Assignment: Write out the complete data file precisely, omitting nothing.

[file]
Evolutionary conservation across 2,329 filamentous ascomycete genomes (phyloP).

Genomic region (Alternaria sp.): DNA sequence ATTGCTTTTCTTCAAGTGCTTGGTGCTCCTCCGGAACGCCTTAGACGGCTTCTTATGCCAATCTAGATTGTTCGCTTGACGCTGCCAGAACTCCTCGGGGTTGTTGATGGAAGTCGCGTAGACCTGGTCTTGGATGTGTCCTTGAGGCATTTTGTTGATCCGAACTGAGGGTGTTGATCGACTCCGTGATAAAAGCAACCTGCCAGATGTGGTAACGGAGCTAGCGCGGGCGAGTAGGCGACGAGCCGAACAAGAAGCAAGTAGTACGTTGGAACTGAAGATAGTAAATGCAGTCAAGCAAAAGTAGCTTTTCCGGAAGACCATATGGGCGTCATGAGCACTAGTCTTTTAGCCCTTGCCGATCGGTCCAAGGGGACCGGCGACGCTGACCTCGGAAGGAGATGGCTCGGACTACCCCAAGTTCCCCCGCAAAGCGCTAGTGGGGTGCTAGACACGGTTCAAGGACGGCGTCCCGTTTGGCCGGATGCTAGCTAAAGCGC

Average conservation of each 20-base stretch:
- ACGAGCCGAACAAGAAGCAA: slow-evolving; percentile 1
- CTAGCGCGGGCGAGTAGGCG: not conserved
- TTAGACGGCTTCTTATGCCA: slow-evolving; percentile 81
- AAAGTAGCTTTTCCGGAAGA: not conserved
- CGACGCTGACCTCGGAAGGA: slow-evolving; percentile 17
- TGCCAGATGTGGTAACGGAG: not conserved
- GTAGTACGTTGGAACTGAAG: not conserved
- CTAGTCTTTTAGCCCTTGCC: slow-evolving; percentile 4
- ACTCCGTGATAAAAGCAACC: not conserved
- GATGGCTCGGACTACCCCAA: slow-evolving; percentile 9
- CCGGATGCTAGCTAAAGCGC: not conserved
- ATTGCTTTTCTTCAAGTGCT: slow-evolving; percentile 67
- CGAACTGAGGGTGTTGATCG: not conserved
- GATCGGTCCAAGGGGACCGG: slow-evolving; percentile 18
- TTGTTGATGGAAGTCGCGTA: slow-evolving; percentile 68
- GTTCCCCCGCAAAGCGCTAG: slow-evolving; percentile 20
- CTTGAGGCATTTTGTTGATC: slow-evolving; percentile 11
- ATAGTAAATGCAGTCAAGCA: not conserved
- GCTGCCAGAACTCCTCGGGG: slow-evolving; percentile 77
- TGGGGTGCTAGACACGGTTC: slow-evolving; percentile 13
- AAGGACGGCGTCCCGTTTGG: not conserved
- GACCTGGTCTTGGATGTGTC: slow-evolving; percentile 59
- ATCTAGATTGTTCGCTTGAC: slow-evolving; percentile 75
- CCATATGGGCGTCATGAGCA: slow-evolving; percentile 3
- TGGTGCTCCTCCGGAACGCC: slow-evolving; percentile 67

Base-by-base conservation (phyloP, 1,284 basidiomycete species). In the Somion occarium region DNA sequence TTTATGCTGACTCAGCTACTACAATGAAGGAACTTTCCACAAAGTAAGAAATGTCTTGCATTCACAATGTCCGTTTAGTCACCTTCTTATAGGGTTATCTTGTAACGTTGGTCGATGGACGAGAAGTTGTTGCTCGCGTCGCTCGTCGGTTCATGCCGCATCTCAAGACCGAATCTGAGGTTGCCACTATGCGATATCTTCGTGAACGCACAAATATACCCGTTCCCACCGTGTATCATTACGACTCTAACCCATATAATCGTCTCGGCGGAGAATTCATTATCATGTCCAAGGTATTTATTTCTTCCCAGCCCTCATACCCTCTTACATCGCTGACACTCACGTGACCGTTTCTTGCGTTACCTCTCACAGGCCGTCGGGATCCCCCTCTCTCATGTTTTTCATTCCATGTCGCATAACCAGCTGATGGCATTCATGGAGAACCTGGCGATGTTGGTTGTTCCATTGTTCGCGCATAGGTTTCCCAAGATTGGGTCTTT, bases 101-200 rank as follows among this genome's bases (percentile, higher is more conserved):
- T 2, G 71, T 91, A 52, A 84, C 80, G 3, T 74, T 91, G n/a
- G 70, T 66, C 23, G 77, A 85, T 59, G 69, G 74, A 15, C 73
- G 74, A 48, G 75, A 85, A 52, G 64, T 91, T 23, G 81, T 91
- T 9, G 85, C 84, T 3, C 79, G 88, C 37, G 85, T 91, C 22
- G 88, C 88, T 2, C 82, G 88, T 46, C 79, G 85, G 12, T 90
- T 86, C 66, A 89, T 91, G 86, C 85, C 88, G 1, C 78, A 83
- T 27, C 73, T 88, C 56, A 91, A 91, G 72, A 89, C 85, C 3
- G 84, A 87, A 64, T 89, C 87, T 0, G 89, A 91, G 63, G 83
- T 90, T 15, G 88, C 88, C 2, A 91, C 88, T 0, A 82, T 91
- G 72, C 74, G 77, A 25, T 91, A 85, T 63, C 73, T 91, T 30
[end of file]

Evolutionary conservation across 2,329 filamentous ascomycete genomes (phyloP).

Genomic region (Alternaria sp.): DNA sequence ATTGCTTTTCTTCAAGTGCTTGGTGCTCCTCCGGAACGCCTTAGACGGCTTCTTATGCCAATCTAGATTGTTCGCTTGACGCTGCCAGAACTCCTCGGGGTTGTTGATGGAAGTCGCGTAGACCTGGTCTTGGATGTGTCCTTGAGGCATTTTGTTGATCCGAACTGAGGGTGTTGATCGACTCCGTGATAAAAGCAACCTGCCAGATGTGGTAACGGAGCTAGCGCGGGCGAGTAGGCGACGAGCCGAACAAGAAGCAAGTAGTACGTTGGAACTGAAGATAGTAAATGCAGTCAAGCAAAAGTAGCTTTTCCGGAAGACCATATGGGCGTCATGAGCACTAGTCTTTTAGCCCTTGCCGATCGGTCCAAGGGGACCGGCGACGCTGACCTCGGAAGGAGATGGCTCGGACTACCCCAAGTTCCCCCGCAAAGCGCTAGTGGGGTGCTAGACACGGTTCAAGGACGGCGTCCCGTTTGGCCGGATGCTAGCTAAAGCGC

Average conservation of each 20-base stretch:
- ACGAGCCGAACAAGAAGCAA: slow-evolving; percentile 1
- CTAGCGCGGGCGAGTAGGCG: not conserved
- TTAGACGGCTTCTTATGCCA: slow-evolving; percentile 81
- AAAGTAGCTTTTCCGGAAGA: not conserved
- CGACGCTGACCTCGGAAGGA: slow-evolving; percentile 17
- TGCCAGATGTGGTAACGGAG: not conserved
- GTAGTACGTTGGAACTGAAG: not conserved
- CTAGTCTTTTAGCCCTTGCC: slow-evolving; percentile 4
- ACTCCGTGATAAAAGCAACC: not conserved
- GATGGCTCGGACTACCCCAA: slow-evolving; percentile 9
- CCGGATGCTAGCTAAAGCGC: not conserved
- ATTGCTTTTCTTCAAGTGCT: slow-evolving; percentile 67
- CGAACTGAGGGTGTTGATCG: not conserved
- GATCGGTCCAAGGGGACCGG: slow-evolving; percentile 18
- TTGTTGATGGAAGTCGCGTA: slow-evolving; percentile 68
- GTTCCCCCGCAAAGCGCTAG: slow-evolving; percentile 20
- CTTGAGGCATTTTGTTGATC: slow-evolving; percentile 11
- ATAGTAAATGCAGTCAAGCA: not conserved
- GCTGCCAGAACTCCTCGGGG: slow-evolving; percentile 77
- TGGGGTGCTAGACACGGTTC: slow-evolving; percentile 13
- AAGGACGGCGTCCCGTTTGG: not conserved
- GACCTGGTCTTGGATGTGTC: slow-evolving; percentile 59
- ATCTAGATTGTTCGCTTGAC: slow-evolving; percentile 75
- CCATATGGGCGTCATGAGCA: slow-evolving; percentile 3
- TGGTGCTCCTCCGGAACGCC: slow-evolving; percentile 67

Base-by-base conservation (phyloP, 1,284 basidiomycete species). In the Somion occarium region DNA sequence TTTATGCTGACTCAGCTACTACAATGAAGGAACTTTCCACAAAGTAAGAAATGTCTTGCATTCACAATGTCCGTTTAGTCACCTTCTTATAGGGTTATCTTGTAACGTTGGTCGATGGACGAGAAGTTGTTGCTCGCGTCGCTCGTCGGTTCATGCCGCATCTCAAGACCGAATCTGAGGTTGCCACTATGCGATATCTTCGTGAACGCACAAATATACCCGTTCCCACCGTGTATCATTACGACTCTAACCCATATAATCGTCTCGGCGGAGAATTCATTATCATGTCCAAGGTATTTATTTCTTCCCAGCCCTCATACCCTCTTACATCGCTGACACTCACGTGACCGTTTCTTGCGTTACCTCTCACAGGCCGTCGGGATCCCCCTCTCTCATGTTTTTCATTCCATGTCGCATAACCAGCTGATGGCATTCATGGAGAACCTGGCGATGTTGGTTGTTCCATTGTTCGCGCATAGGTTTCCCAAGATTGGGTCTTT, bases 101-200 rank as follows among this genome's bases (percentile, higher is more conserved):
- T 2, G 71, T 91, A 52, A 84, C 80, G 3, T 74, T 91, G n/a
- G 70, T 66, C 23, G 77, A 85, T 59, G 69, G 74, A 15, C 73
- G 74, A 48, G 75, A 85, A 52, G 64, T 91, T 23, G 81, T 91
- T 9, G 85, C 84, T 3, C 79, G 88, C 37, G 85, T 91, C 22
- G 88, C 88, T 2, C 82, G 88, T 46, C 79, G 85, G 12, T 90
- T 86, C 66, A 89, T 91, G 86, C 85, C 88, G 1, C 78, A 83
- T 27, C 73, T 88, C 56, A 91, A 91, G 72, A 89, C 85, C 3
- G 84, A 87, A 64, T 89, C 87, T 0, G 89, A 91, G 63, G 83
- T 90, T 15, G 88, C 88, C 2, A 91, C 88, T 0, A 82, T 91
- G 72, C 74, G 77, A 25, T 91, A 85, T 63, C 73, T 91, T 30